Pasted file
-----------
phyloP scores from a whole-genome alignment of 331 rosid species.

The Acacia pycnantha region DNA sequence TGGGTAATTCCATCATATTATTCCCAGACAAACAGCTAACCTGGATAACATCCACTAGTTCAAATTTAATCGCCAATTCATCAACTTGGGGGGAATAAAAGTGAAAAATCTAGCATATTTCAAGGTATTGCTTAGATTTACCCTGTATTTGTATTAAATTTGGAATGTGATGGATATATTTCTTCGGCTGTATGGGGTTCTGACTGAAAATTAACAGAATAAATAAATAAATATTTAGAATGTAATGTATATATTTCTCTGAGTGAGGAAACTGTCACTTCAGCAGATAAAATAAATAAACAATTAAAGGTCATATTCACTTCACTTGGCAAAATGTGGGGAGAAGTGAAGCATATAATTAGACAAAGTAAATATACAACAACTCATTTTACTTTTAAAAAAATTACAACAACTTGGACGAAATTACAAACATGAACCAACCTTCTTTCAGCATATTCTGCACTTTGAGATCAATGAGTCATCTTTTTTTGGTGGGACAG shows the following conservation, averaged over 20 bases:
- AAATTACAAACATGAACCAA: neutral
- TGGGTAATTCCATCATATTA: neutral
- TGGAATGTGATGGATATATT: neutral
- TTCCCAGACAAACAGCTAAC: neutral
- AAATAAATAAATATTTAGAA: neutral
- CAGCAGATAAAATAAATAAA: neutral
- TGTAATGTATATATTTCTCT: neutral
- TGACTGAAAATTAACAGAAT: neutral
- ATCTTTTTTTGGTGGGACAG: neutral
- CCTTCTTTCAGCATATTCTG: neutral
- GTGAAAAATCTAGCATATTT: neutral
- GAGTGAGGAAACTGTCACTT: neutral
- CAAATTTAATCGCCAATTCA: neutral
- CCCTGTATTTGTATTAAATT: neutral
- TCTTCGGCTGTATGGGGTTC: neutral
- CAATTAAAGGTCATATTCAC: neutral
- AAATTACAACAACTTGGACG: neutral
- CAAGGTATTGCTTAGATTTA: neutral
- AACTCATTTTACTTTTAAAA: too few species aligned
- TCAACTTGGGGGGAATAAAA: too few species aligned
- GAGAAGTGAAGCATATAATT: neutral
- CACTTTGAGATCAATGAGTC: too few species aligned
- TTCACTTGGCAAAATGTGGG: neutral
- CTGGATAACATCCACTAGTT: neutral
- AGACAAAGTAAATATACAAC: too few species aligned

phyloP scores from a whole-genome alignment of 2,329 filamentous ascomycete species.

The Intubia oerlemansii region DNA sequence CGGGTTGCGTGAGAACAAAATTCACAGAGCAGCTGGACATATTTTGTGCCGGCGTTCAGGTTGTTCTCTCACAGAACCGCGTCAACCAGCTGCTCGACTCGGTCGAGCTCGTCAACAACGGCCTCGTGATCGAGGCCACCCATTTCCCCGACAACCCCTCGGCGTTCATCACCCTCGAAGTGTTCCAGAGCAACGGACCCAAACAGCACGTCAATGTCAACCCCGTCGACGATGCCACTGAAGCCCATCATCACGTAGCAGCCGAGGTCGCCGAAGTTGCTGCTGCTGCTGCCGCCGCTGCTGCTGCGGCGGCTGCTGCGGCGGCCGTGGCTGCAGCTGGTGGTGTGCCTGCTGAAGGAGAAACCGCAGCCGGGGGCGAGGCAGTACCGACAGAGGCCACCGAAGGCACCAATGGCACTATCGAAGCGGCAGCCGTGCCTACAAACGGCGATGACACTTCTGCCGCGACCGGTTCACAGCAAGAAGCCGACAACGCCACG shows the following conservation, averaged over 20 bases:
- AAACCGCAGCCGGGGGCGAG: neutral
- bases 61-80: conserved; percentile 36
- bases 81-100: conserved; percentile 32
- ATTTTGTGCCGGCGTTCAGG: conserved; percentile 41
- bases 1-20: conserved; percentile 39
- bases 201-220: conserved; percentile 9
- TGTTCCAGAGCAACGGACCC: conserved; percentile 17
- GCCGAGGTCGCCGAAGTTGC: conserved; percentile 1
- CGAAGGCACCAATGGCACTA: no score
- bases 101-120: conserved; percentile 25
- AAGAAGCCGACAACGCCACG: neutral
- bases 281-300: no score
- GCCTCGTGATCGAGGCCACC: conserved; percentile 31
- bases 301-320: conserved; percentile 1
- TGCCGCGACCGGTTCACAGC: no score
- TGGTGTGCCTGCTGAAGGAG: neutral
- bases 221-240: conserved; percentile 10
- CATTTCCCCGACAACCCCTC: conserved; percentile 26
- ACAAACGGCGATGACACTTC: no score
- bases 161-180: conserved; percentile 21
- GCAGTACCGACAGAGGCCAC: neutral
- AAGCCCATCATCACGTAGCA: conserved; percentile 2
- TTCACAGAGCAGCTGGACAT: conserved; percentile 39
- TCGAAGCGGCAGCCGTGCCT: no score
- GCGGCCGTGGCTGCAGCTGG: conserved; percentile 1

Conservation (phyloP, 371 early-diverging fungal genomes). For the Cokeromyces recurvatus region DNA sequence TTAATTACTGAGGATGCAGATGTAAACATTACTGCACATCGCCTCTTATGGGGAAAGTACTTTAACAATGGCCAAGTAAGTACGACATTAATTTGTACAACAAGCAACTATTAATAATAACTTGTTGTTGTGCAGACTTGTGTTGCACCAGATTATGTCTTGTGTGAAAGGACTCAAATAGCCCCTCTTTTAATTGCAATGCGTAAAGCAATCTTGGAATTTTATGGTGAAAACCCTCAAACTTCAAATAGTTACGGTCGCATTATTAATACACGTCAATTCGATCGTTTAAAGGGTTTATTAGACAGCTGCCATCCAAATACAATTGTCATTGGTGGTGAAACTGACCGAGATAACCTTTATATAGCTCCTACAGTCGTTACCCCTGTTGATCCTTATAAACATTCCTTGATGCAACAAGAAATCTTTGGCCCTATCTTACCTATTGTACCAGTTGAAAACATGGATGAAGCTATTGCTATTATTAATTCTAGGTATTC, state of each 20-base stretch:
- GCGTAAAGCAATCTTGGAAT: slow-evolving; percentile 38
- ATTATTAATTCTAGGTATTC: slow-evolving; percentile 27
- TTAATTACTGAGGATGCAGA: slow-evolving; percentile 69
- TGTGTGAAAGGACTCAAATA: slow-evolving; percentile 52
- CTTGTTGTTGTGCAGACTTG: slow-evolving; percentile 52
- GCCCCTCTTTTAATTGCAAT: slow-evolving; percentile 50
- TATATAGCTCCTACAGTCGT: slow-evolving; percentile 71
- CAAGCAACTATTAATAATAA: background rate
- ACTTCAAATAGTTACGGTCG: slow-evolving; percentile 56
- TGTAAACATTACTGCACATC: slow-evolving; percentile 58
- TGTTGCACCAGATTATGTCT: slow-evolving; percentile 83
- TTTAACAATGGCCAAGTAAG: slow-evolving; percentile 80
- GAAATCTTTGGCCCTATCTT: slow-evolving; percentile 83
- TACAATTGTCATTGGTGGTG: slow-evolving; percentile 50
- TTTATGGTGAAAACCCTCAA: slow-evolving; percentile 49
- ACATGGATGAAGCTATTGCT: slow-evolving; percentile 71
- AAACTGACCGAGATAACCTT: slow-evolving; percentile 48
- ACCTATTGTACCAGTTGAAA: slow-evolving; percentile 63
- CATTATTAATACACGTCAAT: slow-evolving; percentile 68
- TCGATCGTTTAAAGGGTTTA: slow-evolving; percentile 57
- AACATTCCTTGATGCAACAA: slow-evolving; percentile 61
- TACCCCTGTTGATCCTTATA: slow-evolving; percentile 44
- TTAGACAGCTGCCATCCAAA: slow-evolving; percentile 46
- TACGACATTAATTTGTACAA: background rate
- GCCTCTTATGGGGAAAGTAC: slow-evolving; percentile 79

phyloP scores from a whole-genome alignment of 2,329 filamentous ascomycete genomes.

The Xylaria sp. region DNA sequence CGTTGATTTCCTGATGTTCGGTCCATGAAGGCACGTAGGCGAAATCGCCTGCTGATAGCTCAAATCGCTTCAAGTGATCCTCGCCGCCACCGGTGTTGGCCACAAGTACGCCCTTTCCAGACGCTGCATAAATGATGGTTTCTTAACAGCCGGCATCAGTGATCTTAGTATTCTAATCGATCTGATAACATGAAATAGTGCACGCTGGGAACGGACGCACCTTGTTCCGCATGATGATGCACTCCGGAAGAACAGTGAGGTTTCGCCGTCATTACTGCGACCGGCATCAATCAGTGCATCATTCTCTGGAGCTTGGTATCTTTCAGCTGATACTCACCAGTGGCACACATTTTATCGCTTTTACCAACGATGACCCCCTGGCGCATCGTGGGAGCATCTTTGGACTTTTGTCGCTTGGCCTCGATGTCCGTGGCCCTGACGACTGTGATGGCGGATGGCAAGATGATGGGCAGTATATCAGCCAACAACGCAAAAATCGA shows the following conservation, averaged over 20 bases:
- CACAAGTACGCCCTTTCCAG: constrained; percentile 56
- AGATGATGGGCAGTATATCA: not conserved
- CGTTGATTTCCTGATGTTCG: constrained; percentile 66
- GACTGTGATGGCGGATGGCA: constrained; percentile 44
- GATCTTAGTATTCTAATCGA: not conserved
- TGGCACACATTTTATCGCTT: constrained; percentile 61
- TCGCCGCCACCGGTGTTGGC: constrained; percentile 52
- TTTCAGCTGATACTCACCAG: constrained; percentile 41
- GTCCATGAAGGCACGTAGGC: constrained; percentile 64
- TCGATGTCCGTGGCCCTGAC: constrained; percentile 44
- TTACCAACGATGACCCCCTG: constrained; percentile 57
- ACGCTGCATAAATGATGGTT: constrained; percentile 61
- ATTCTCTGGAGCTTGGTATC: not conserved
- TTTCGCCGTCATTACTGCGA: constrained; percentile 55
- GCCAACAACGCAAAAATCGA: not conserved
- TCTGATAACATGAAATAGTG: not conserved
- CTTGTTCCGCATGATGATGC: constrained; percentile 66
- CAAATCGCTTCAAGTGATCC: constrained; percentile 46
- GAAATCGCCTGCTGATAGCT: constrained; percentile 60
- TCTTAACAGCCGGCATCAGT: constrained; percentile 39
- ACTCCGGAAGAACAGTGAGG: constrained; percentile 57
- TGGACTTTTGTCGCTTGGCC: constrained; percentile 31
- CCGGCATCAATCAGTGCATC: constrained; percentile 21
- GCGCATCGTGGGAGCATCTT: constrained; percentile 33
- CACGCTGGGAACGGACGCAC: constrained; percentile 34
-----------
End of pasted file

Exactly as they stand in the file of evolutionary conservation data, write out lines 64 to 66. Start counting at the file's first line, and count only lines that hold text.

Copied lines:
- ACTTCAAATAGTTACGGTCG: slow-evolving; percentile 56
- TGTAAACATTACTGCACATC: slow-evolving; percentile 58
- TGTTGCACCAGATTATGTCT: slow-evolving; percentile 83